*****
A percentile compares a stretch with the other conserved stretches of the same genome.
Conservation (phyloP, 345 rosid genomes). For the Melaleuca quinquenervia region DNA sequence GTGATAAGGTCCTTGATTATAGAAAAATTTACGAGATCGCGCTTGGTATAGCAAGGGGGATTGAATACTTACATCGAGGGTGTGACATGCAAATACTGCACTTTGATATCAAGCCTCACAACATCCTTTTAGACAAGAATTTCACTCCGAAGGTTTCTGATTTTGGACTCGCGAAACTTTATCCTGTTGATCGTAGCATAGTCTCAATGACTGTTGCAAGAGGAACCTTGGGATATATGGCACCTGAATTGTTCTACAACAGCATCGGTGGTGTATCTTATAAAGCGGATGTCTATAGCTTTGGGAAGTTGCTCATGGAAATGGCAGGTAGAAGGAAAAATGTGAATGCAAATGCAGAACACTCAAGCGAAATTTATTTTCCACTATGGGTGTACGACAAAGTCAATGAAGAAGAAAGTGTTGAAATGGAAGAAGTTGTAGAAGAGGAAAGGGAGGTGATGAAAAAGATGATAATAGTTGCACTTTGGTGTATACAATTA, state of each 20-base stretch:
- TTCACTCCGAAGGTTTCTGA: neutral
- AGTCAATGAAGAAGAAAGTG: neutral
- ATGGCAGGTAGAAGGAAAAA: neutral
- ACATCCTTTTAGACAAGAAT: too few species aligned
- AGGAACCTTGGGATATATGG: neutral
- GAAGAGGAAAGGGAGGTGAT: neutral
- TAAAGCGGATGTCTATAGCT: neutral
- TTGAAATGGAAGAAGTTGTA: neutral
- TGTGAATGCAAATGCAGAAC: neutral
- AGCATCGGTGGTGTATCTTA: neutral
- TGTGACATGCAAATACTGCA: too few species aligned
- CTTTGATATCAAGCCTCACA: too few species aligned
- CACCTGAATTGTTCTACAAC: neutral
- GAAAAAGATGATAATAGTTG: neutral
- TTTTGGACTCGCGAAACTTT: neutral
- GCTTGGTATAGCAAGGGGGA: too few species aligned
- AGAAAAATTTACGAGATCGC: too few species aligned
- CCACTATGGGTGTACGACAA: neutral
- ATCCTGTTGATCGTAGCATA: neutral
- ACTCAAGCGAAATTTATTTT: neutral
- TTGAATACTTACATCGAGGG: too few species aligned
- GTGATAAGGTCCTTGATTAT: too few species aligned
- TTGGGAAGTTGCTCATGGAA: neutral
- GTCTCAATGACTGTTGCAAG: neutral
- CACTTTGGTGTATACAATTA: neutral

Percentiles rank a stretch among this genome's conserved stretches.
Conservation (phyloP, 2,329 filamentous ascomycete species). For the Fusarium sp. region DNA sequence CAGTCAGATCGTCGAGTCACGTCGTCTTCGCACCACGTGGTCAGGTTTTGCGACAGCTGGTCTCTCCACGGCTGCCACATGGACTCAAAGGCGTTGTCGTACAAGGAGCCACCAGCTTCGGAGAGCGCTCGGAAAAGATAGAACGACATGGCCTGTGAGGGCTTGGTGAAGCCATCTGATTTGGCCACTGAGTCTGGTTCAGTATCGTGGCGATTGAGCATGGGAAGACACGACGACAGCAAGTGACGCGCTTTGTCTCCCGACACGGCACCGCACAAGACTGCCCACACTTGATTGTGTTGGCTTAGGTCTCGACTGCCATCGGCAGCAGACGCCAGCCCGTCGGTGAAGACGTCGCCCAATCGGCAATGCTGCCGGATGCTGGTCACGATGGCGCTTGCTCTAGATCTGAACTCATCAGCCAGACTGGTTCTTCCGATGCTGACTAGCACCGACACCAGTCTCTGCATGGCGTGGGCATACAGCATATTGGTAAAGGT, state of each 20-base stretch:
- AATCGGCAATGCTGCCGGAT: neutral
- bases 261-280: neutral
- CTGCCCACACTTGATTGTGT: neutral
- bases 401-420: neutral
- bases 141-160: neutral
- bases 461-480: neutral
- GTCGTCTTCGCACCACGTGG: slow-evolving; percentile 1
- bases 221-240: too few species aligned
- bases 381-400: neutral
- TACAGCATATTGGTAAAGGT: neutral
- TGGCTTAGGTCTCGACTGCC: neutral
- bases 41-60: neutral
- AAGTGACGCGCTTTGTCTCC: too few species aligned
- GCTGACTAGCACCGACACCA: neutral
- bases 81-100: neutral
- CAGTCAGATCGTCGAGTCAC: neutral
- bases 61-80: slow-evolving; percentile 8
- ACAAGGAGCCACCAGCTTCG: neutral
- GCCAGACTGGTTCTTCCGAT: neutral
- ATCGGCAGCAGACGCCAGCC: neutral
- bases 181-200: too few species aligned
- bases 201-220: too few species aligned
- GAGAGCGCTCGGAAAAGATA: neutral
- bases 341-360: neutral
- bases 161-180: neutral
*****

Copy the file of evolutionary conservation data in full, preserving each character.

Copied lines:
A percentile compares a stretch with the other conserved stretches of the same genome.
Conservation (phyloP, 345 rosid genomes). For the Melaleuca quinquenervia region DNA sequence GTGATAAGGTCCTTGATTATAGAAAAATTTACGAGATCGCGCTTGGTATAGCAAGGGGGATTGAATACTTACATCGAGGGTGTGACATGCAAATACTGCACTTTGATATCAAGCCTCACAACATCCTTTTAGACAAGAATTTCACTCCGAAGGTTTCTGATTTTGGACTCGCGAAACTTTATCCTGTTGATCGTAGCATAGTCTCAATGACTGTTGCAAGAGGAACCTTGGGATATATGGCACCTGAATTGTTCTACAACAGCATCGGTGGTGTATCTTATAAAGCGGATGTCTATAGCTTTGGGAAGTTGCTCATGGAAATGGCAGGTAGAAGGAAAAATGTGAATGCAAATGCAGAACACTCAAGCGAAATTTATTTTCCACTATGGGTGTACGACAAAGTCAATGAAGAAGAAAGTGTTGAAATGGAAGAAGTTGTAGAAGAGGAAAGGGAGGTGATGAAAAAGATGATAATAGTTGCACTTTGGTGTATACAATTA, state of each 20-base stretch:
- TTCACTCCGAAGGTTTCTGA: neutral
- AGTCAATGAAGAAGAAAGTG: neutral
- ATGGCAGGTAGAAGGAAAAA: neutral
- ACATCCTTTTAGACAAGAAT: too few species aligned
- AGGAACCTTGGGATATATGG: neutral
- GAAGAGGAAAGGGAGGTGAT: neutral
- TAAAGCGGATGTCTATAGCT: neutral
- TTGAAATGGAAGAAGTTGTA: neutral
- TGTGAATGCAAATGCAGAAC: neutral
- AGCATCGGTGGTGTATCTTA: neutral
- TGTGACATGCAAATACTGCA: too few species aligned
- CTTTGATATCAAGCCTCACA: too few species aligned
- CACCTGAATTGTTCTACAAC: neutral
- GAAAAAGATGATAATAGTTG: neutral
- TTTTGGACTCGCGAAACTTT: neutral
- GCTTGGTATAGCAAGGGGGA: too few species aligned
- AGAAAAATTTACGAGATCGC: too few species aligned
- CCACTATGGGTGTACGACAA: neutral
- ATCCTGTTGATCGTAGCATA: neutral
- ACTCAAGCGAAATTTATTTT: neutral
- TTGAATACTTACATCGAGGG: too few species aligned
- GTGATAAGGTCCTTGATTAT: too few species aligned
- TTGGGAAGTTGCTCATGGAA: neutral
- GTCTCAATGACTGTTGCAAG: neutral
- CACTTTGGTGTATACAATTA: neutral

Percentiles rank a stretch among this genome's conserved stretches.
Conservation (phyloP, 2,329 filamentous ascomycete species). For the Fusarium sp. region DNA sequence CAGTCAGATCGTCGAGTCACGTCGTCTTCGCACCACGTGGTCAGGTTTTGCGACAGCTGGTCTCTCCACGGCTGCCACATGGACTCAAAGGCGTTGTCGTACAAGGAGCCACCAGCTTCGGAGAGCGCTCGGAAAAGATAGAACGACATGGCCTGTGAGGGCTTGGTGAAGCCATCTGATTTGGCCACTGAGTCTGGTTCAGTATCGTGGCGATTGAGCATGGGAAGACACGACGACAGCAAGTGACGCGCTTTGTCTCCCGACACGGCACCGCACAAGACTGCCCACACTTGATTGTGTTGGCTTAGGTCTCGACTGCCATCGGCAGCAGACGCCAGCCCGTCGGTGAAGACGTCGCCCAATCGGCAATGCTGCCGGATGCTGGTCACGATGGCGCTTGCTCTAGATCTGAACTCATCAGCCAGACTGGTTCTTCCGATGCTGACTAGCACCGACACCAGTCTCTGCATGGCGTGGGCATACAGCATATTGGTAAAGGT, state of each 20-base stretch:
- AATCGGCAATGCTGCCGGAT: neutral
- bases 261-280: neutral
- CTGCCCACACTTGATTGTGT: neutral
- bases 401-420: neutral
- bases 141-160: neutral
- bases 461-480: neutral
- GTCGTCTTCGCACCACGTGG: slow-evolving; percentile 1
- bases 221-240: too few species aligned
- bases 381-400: neutral
- TACAGCATATTGGTAAAGGT: neutral
- TGGCTTAGGTCTCGACTGCC: neutral
- bases 41-60: neutral
- AAGTGACGCGCTTTGTCTCC: too few species aligned
- GCTGACTAGCACCGACACCA: neutral
- bases 81-100: neutral
- CAGTCAGATCGTCGAGTCAC: neutral
- bases 61-80: slow-evolving; percentile 8
- ACAAGGAGCCACCAGCTTCG: neutral
- GCCAGACTGGTTCTTCCGAT: neutral
- ATCGGCAGCAGACGCCAGCC: neutral
- bases 181-200: too few species aligned
- bases 201-220: too few species aligned
- GAGAGCGCTCGGAAAAGATA: neutral
- bases 341-360: neutral
- bases 161-180: neutral